This, although from February 2023, I believe it still very much accurate, and describes the challenges of providing aid within Ukraine. International NGOs are not the right bodies for distribution, and local work is done on a micro level. Which is why I think, personally, it would be smarter to shift the conversation away from aid (which is surely needed by vulnerable groups like pensioners and handicapped) towards job preservation and creation. This is another article, also from February, which illustrates perfectly how the majority of International funds go towards security and military aid. Direct humanitarian assistance was only 5% of the total spend. Interestingly, if you look at the bottom chart, you will see Austria is actually providing only humanitarian aid, as it does not engage in military assistance. But objectively speaking, we know what Austrian NGOs and the state have offered is only a drop in the bucket.
Of course there can be no real talk of reconstruction or economic recovery until there is an end to the war in sight, and I cannot say with confidence that I see it. Putin’s Russia seems to have quietly accepted more years of economic pain and men being sent to their senseless deaths by a state that does not value the lives of its citizens. Those unwilling to accept this reality have left or are leaving. Those who have the means to do so, of course.
I have this persistent feeling of unease, and the one thing I genuinely can say with 100% certainty is that I have no idea what to expect going forward. Lukashenko apparently made his last public appearance on May 9, and has not been seen since, sparking all sort of rumours about his health and whereabouts. Two separate Russian acquaintances joked yesterday about their country’s soon-to-be-completed takeover of Belarus. That would be quite a shock should Poland, Latvia, and Lithuania wake up and suddenly have a new border with Russia, and Ukraine would have the Russian army, at least in theory, along its entire northern border. I am no expert, but it seems like one of the only factors preventing a de facto Russian takeover of Belarus was Lukashenko himself.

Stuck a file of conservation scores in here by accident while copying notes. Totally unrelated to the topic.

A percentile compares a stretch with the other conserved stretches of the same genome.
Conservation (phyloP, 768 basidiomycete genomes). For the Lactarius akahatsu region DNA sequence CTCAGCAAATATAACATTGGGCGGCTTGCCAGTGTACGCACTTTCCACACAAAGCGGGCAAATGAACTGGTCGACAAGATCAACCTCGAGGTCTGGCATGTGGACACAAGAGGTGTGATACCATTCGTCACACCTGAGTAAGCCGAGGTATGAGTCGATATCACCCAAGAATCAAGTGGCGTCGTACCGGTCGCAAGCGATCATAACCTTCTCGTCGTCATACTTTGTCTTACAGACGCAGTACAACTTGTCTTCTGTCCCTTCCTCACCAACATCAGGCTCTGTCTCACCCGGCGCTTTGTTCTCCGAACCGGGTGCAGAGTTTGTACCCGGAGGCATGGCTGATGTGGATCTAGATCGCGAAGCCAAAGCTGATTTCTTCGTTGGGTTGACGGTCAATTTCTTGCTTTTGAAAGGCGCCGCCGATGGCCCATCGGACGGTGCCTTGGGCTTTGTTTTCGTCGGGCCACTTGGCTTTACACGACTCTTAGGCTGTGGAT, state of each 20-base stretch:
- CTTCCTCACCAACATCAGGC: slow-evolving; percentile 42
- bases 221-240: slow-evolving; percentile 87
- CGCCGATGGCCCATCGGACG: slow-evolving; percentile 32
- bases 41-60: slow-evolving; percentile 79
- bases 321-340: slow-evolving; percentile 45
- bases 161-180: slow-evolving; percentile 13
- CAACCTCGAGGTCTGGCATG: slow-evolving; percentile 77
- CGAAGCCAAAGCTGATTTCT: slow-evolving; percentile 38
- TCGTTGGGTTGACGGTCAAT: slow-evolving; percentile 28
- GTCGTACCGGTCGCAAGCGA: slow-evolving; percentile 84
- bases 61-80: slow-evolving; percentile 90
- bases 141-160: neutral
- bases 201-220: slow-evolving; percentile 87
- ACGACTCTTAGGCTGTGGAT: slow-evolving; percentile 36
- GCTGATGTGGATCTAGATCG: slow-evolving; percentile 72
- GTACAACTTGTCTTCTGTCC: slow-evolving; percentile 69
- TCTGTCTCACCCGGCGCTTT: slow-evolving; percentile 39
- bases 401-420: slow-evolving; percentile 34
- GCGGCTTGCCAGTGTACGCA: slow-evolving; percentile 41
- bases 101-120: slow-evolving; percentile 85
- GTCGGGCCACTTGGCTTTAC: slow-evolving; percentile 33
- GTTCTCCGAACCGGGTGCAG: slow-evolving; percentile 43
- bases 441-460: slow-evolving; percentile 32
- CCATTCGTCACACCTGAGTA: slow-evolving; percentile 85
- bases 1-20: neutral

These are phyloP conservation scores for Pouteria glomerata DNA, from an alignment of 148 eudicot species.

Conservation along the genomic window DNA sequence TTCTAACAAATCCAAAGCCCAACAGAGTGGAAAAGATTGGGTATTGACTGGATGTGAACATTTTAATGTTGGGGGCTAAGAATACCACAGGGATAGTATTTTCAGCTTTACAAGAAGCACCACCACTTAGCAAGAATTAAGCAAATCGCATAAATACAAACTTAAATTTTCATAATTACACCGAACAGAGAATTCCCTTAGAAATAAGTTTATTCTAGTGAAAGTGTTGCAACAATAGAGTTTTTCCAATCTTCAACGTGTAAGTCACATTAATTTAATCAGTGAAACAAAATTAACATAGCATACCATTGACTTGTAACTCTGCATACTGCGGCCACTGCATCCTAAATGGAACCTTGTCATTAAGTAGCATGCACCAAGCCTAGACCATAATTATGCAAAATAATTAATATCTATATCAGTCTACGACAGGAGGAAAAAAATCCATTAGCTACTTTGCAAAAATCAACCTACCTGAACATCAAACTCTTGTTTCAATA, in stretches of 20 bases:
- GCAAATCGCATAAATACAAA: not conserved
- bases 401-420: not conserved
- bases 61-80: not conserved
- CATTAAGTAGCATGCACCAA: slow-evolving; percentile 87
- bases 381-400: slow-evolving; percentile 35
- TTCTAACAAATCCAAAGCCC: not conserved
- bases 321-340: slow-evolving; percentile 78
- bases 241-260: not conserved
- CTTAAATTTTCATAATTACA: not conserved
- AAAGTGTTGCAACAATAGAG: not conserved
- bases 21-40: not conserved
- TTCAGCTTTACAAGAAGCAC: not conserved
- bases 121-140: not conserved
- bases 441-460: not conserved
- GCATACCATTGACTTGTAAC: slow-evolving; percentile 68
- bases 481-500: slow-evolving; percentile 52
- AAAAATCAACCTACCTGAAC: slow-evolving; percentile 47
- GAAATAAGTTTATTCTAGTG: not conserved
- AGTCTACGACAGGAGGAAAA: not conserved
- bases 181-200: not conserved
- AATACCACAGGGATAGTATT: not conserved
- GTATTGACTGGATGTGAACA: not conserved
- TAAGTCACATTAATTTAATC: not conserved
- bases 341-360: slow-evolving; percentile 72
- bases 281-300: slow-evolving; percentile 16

There is an event in Vienna tomorrow about Ukraine “Time to Decide Europe Summit 2023” hosted by Erste Stiftung. It is free to register for and has a rather interesting list of speakers.
I have also been working on a small project for one of my children’s classes to spend a morning with Ukrainian students their own age (12-13) and offer German conversation practice and do a fun activity together during the last week of school. I always forget when I have these “lightbulb” spontaneous ideas how much time and planning needs to go into the logistics to make what sounds like a great idea an actual reality. This is why my main project is grocery cards. It is relatively easy, straightforward, and produces an immediate, tangible result. On the other hand, one will never know what works and what doesn’t if one never tries anything new.
That's it for today. Thank you for your continued support and interest.
Weight of the World is a reader-supported publication. To receive new posts and support my work, consider becoming a free or paid subscriber.